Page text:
John Slidell, an American politician, born in the city of New York in 1793, died in London, July 29, 1871. He graduated at Columbia college in 1810 and entered commercial life, but was not successful, and removed to New Orleans, where he became a prominent member of the Louisiana bar, and was United States district attorney from 1829 to 1833. He was frequently elected to the state legislature, and was a representative in congress from 1813 to 1845. In the latter year he was sent as envoy extraordinary and minister plenipotentiary to Mexico. In 1853 he was chosen United States senator for the unexpired term of Senator Soule, and was afterward reelected for six years. He was a supporter of the southern rights party, and when Louisiana had passed the ordinance of secession, in January, 1861, he withdrew on Feb. 4 from the senate, after delivering a menacing and defiant speech. In the autumn he was sent as commissioner to France, together with Mr. Mason of Virginia, who was appointed in the same capacity to England. Sailing from Charleston, they ran the blockade, and embarked at Havana on board the English mail steamer Trent. On Nov. 8 Capt. Wilkes, of the United States steam frigate San Jacinto, boarded this vessel, and arrested the commissioners, who were confined in Fort Warren, Boston harbor.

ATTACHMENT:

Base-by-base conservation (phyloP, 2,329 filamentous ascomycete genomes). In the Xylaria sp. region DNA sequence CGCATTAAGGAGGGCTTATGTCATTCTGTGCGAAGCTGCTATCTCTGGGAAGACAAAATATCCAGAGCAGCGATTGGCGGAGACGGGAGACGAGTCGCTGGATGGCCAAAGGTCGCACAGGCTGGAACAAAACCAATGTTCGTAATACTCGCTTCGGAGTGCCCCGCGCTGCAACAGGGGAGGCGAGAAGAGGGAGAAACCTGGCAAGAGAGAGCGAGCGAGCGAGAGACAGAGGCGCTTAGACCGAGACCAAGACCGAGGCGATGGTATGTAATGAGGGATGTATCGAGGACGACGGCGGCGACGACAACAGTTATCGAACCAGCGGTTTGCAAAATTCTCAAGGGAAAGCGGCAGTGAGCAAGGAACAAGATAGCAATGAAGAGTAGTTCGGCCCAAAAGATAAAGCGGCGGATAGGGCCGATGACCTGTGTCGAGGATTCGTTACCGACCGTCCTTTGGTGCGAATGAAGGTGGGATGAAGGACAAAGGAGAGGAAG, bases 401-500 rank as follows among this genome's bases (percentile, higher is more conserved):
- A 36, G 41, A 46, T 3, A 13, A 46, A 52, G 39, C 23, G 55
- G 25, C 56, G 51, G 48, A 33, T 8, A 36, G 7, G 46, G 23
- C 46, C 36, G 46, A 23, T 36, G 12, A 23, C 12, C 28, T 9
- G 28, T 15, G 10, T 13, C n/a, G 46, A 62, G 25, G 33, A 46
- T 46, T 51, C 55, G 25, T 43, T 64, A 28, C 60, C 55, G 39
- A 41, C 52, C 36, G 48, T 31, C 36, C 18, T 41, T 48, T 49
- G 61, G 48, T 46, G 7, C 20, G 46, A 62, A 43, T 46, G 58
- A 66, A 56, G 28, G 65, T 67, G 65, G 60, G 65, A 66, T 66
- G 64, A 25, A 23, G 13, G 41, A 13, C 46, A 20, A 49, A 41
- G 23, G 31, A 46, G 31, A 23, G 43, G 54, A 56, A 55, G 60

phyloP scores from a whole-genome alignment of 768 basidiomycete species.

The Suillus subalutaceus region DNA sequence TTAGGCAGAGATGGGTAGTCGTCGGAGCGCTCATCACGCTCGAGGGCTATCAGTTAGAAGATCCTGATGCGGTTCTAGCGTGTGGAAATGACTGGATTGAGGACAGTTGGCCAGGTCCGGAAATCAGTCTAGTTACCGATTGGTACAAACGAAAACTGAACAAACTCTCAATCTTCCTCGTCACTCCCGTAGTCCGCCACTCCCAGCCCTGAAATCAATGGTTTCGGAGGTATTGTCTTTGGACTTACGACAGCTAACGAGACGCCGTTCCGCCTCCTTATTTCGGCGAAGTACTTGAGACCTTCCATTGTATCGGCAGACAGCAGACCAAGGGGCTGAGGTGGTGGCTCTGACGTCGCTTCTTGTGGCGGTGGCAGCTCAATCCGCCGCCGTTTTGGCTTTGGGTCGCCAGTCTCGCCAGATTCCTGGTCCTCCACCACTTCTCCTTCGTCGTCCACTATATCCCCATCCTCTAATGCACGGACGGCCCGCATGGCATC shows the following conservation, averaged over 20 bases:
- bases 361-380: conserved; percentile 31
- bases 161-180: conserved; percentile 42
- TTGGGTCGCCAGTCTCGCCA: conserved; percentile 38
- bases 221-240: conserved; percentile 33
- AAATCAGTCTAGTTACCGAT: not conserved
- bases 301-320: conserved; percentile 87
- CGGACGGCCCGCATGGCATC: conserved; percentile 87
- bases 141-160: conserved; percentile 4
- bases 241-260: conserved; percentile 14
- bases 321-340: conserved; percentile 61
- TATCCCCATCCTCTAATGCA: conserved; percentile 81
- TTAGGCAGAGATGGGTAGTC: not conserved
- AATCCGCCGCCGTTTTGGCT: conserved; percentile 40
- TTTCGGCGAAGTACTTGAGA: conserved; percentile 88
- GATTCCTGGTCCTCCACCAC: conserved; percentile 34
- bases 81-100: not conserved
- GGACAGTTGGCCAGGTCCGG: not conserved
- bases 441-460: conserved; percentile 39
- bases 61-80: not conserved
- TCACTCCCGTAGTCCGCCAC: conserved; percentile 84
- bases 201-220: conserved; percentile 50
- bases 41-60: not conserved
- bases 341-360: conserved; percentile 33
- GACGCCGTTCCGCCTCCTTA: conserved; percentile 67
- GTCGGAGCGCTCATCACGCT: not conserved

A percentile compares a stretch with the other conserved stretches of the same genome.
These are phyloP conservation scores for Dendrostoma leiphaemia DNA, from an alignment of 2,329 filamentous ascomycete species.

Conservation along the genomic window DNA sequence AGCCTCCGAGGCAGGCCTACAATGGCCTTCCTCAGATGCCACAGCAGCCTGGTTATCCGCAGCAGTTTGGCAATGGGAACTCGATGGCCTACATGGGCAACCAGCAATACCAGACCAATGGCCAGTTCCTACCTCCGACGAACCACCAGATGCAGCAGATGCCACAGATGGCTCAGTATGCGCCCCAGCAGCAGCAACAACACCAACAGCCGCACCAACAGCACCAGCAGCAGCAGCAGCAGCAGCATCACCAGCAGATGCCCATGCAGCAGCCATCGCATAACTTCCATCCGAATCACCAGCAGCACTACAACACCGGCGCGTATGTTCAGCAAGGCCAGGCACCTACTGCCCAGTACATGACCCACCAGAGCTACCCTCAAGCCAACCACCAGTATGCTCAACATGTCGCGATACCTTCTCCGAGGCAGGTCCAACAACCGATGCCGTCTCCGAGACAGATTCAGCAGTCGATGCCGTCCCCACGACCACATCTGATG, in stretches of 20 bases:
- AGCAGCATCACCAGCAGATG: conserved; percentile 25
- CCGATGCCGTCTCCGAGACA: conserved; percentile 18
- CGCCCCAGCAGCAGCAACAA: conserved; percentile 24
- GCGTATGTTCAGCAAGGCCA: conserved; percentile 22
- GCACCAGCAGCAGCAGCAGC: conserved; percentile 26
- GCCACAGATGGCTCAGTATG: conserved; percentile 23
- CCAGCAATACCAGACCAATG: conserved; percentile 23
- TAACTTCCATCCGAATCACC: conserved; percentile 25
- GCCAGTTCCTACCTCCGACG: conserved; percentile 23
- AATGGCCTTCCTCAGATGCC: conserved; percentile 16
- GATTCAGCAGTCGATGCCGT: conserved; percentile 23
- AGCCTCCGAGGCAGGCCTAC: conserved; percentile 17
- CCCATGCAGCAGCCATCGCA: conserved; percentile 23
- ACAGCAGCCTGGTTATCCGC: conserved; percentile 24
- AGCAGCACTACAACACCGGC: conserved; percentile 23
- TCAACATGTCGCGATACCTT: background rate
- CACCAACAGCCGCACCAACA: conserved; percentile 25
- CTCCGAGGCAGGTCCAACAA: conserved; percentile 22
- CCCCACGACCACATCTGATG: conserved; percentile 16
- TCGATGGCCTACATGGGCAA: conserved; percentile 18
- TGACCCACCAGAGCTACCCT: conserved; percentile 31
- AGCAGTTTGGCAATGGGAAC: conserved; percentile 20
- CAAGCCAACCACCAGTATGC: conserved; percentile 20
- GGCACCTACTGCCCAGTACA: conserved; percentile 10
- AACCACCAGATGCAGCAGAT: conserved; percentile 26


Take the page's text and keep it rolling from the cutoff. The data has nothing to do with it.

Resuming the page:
But as their capture was informal, they were released on the reclamation of the British government, and on Jan. 2, 1862, sailed for England. Mr. Slidell proceeded to Paris, where through the banker Erlanger (who became his son-in-law) he secured some aid in money and ships for the confederates, and after the close of the war settled in London.